First of all when Comodo said in their blog: “The dropper (installer) component of the malware was digitally signed by a trusted Certificate Authority. Because the installer was ‘trusted’, it was then able to evade detection by the heuristic and Host Intrusion Protection Systems (HIPSs) of many popular Antivirus and Internet Security programs.” This means CIS got bypassed as well? Just want to make sure. Yes or no?
Now the file itself was digitally signed by “GlobalSign” but you can see other thing if you look at other source you will get more pictures than Comodo provided in their blog. You can see in “signatures of other parties” “Comodo Time S…”. It’s a timestamp which is used in the process of code signing? And you can put anything in there such as Comodo, Symantec, etc? Right? According to the Russian source on that page. Or Comodo made a mistake?
Also is there any protection for this? I take it as a no?
In addition to what Chiron posted re: his “wish list” thread
The discussion about fake dig. signatures has a history here
I wouldn’t be bothered at the moment to find my request posted few years ago, where I said that the way dig.sig is implemented it is possible to fake it, therefore white-listing or TVL stuff is not reliable technology & definitely cannot be accepted as a panacea
At that time the answer from Comodo was: “no way”. Well, two months (or less) later we’ve seen the 1st one (Realtek, as far as I remember) and as you know nowadays security experts are finding ~ 10-20 per day (approximately 1.5 year old data)… definitely should be more currently
Now we have a huge brunch of “reporting whitelisted malware” and eventually referred article in Comodo’s own blog.
Definitely Comodo devs should give more clarified answer concerning this particular (stressing!) case… but at the end of the article they kinda confidently stated:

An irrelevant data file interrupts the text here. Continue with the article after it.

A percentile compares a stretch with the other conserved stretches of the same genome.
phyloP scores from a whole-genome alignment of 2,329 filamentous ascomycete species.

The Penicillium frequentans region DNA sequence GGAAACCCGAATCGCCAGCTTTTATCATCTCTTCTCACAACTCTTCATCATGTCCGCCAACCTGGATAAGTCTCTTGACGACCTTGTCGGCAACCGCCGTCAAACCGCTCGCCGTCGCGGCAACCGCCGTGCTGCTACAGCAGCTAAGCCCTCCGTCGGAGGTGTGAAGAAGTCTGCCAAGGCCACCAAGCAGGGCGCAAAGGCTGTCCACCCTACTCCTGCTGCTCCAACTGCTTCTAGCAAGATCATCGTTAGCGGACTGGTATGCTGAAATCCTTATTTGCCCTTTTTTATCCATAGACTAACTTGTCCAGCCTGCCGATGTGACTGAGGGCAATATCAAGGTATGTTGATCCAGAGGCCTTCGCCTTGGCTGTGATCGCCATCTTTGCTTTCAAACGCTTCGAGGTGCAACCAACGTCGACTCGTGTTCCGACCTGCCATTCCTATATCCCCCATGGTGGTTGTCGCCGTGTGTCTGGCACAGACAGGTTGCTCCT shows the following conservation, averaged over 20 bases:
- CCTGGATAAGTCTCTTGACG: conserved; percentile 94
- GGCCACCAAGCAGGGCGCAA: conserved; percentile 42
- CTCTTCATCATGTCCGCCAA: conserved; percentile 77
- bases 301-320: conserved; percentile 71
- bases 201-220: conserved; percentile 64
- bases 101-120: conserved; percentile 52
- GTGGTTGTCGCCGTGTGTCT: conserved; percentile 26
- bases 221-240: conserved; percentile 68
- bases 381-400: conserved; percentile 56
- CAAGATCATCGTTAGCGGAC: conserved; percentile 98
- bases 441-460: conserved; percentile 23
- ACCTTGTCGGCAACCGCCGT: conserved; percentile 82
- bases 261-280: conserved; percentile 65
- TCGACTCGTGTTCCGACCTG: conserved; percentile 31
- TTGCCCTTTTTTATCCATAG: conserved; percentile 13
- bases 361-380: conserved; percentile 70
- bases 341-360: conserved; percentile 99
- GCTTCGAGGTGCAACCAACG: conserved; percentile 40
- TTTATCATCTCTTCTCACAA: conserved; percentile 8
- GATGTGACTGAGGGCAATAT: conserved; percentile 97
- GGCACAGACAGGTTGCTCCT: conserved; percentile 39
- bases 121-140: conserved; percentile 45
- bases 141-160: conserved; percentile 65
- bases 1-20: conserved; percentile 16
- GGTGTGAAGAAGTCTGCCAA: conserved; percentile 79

1. Download [url=https://antivirus.comodo.com/index.php?track=3945]Comodo Antivirus[/url] and perform a full scan with up-to-date antivirus database.
2. Remove [url=https://www.comodo.com/home/malware-found.php?track=3945]Malware Found[/url] by choosing from recommended options and stay protected.
so basically they answered your question
Yes?... No? … Are you protected from this bypass? … Or your protection (Comodo) will be bypassed ?
... Clear? Blurred? 88) :D
Thank you for the reply and detailed information. I agree. No they didn’t answered my Q at all. It was later they analyzed it and found it to be malicious what about before Comodo removed that vendor from the TVL? Was CIS able to protect you against that file?
If the vendor was on the Trusted Vendor List then you would not have been protected during the time it was on the TSV. That Vendor is not on it at the moment of writing
It is not the same file but it uses a similar technique; being using a stolen certificate.
2. CIS does not need to remove it from the TVL, because the .exe files of all vendors can be injected.
Comodo needs to remove the vendor from the TVL to help prevent future infections. Not removing the vendor is a highly irresponsible things to do. I also stress that it is not an easy job to actually certificates from vendors; so it is not that we are getting bombarded by hundreds or more digitally signed malwares by trusted vendors.
3. The behavior blocker of CIS V6 can not block it.
[quote="Chiron post:8, topic:283512"]
This sort of vulnerability is supposed to be fixed with V6. The first Beta had some bugs which resulted in it not protecting correctly, but the next Beta is supposed to have that fixed.
That is the catch with beta testing. Things may not work yet as intended.